The process that's required to train baby elephants to give rides to tourists is devastatingly cruel. Now, animal rights groups and travel agencies are taking a stand against this practice.
Baby elephants in Southeast Asia have become subjected to the practice of international trafficking. This trafficking is feeding Thailand’s booming tourism industry, where one of the most popular tourist activities is taking a ride atop an elephant through the jungle.
But once you understand the horrifying training process that’s necessary to make an elephant capable of giving these rides to humans, and the lengths that captors go to achieve this, chances are you won’t even think about wanting to ever experience an elephant ride in your life.
Elephant Calves Are Separated From Their Mothers
The first step in the elephant training process is for poachers to find baby elephants in the wild and separate them from their families. Baby elephants are highly sought after because they’re much easier to train, and thus will command higher prices on the black market.
Some poachers will go as far as to kill the calf’s entire family, namely the mother elephants that try to protect their young. This practice likely has contributed to the significant decline in the population of the Asian elephant over the last century.
According to Trafalgar CEO Gavin Tollman, a travel and lifestyle brand, at one point the Asian continent was populated with more than 3.5 million wild elephants. Today there are only an estimated 415,000 wild elephants left. Elephants aren’t only harmed for tourism, but are also hunted for their ivory tusks — both of which contribute to the significant decline in their population over the past 100 years.
“Phajaan” — The Soul-Crushing Process Baby Elephants Endure
After poachers capture baby elephants, they’re subjected to a barbaric practice called “phajaan,” which essentially translates to “breaking of the spirit.” The goal is to render the calf totally submissive to humans, and as you may have guessed, it’s an incredibly cruel process.
Baby elephants are isolated and tied down, usually confined to a small cage where they have little or no ability to move. They are then subjected to extensive torture, which typically involved stabbing their bodies repeatedly with sharp objects or hitting them with pieces of wood.
This is done to train baby elephants to be afraid of humans and submit to their disposal completely — which has physical as well as psychological effects on the animal.
Nora Livingstone, founder of Animal Experience International, says of the “phajaan” process, “Imagine being a 5,000-kilogram [1,100 pound] social animal and only being allowed to walk two steps in either direction because of a chain around your leg that digs into your sensitive skin and causes you to bleed. And now, imagine being completely alone from your family.”
These baby elephants exhibit symptoms once this “training” is complete that can only be described as post-traumatic stress disorder, or PTSD. Kartick Satyanarayan, co-founder and CEO of Wildlife SOS, explains the elephants that are used for riding in India “have been observed as displaying behavior indicating extreme mental distress and deterioration, such as head bobbing and swaying.”
An International Wildlife Crisis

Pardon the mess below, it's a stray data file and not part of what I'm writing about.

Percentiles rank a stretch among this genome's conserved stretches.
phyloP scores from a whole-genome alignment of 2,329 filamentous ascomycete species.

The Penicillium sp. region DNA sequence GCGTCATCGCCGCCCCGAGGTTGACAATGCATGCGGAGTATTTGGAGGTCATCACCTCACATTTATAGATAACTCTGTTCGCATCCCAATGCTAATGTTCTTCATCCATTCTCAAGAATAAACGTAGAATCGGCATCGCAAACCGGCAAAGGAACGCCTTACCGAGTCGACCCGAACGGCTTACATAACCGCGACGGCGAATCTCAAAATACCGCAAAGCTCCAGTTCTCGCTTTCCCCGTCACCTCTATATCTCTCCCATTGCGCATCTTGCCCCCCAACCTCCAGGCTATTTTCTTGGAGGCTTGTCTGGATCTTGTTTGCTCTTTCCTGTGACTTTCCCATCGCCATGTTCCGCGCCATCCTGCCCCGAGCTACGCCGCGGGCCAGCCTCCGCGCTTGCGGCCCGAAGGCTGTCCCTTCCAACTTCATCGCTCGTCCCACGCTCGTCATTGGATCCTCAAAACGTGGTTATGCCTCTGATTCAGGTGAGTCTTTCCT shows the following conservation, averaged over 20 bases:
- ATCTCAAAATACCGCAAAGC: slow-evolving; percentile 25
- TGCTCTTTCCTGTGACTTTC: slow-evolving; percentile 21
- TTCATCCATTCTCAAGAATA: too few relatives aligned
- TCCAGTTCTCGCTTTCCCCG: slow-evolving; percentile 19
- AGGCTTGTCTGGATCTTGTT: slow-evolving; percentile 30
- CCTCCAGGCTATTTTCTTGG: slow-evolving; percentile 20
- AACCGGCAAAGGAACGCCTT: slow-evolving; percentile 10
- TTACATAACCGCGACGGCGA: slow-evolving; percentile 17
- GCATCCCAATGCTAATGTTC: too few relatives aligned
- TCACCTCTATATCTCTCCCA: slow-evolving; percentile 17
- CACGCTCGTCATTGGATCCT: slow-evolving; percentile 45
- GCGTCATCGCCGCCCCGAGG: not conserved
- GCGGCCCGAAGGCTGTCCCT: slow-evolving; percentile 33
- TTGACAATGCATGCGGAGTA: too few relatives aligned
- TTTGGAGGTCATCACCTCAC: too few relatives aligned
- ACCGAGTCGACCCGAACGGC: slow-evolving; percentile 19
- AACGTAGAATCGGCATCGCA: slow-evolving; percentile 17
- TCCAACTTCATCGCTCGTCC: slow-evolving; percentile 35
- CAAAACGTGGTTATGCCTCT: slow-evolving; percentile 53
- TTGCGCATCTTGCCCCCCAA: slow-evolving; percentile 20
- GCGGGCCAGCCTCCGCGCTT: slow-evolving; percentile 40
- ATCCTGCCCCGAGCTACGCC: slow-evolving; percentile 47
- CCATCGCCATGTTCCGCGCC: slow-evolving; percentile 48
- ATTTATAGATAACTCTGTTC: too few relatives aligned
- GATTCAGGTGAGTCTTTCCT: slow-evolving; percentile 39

The staggering rate at which the elephant population has declined in Asia has alarmed animal rights advocacy groups as well as travel agencies. Intrepid Travel co-founder Geoff Manchester, a travel agency based in England, has explicitly asked tourists traveling to Thailand to not seek out elephant rides during their stay.
Manchester admittedly sold the elephant riding experience to his customers, but stopped doing so in 2014. “The evidence is so overwhelming that it had a big impact on all of us who’d taken elephant riding,” he said, stating that according to his own independent research, only 6 out of the 114 elephant riding locations treated the animals properly.
By 2016, about 160 travel companies have stopped offering elephant ride experience excursions, and TripAdvisor has stopped advertising such places entirely.
The torture of elephants isn’t specific to Southeast Asia — the senseless killing and battering of elephants for commercial purposes is rampant across the world. Of the approximately 2,000 elephants that are currently being used for entertainment, about 200 reside in Africa.
Poaching elephants in Africa is most commonly done for the purpose of obtaining their ivory tusks, but training baby elephants to give rides to tourists is a trend that on the rise on the continent.
According to the London-based advocacy group World Animal Protection, there are currently 39 sites that offer elephant rides in southern Africa.
Vetting Your Elephant Experience While Traveling
While riding elephants is certainly out of the question, there are definitely other ways to experience these majestic creatures while visiting countries with elephant populations. One way is to look into travel agencies that explicitly state that they do not support elephant experience sites that they’ve found to abuse and torture their animals.
True elephant sanctuaries will never offer rides, forced tricks, or anything that might humiliate the animal, according to Wildlife SOS’s Satyanarayan. “A reputable sanctuary will keep the interests and welfare of the elephants first and foremost. They’ll have veterinary staff on hand. And they’ll be known for truly rescuing elephants from abusive situations.”
Next, read this story about an elephant that trampled his intended poachers in self defense. Then, check out this study that shows that elephants migrate to different areas to avoid stress.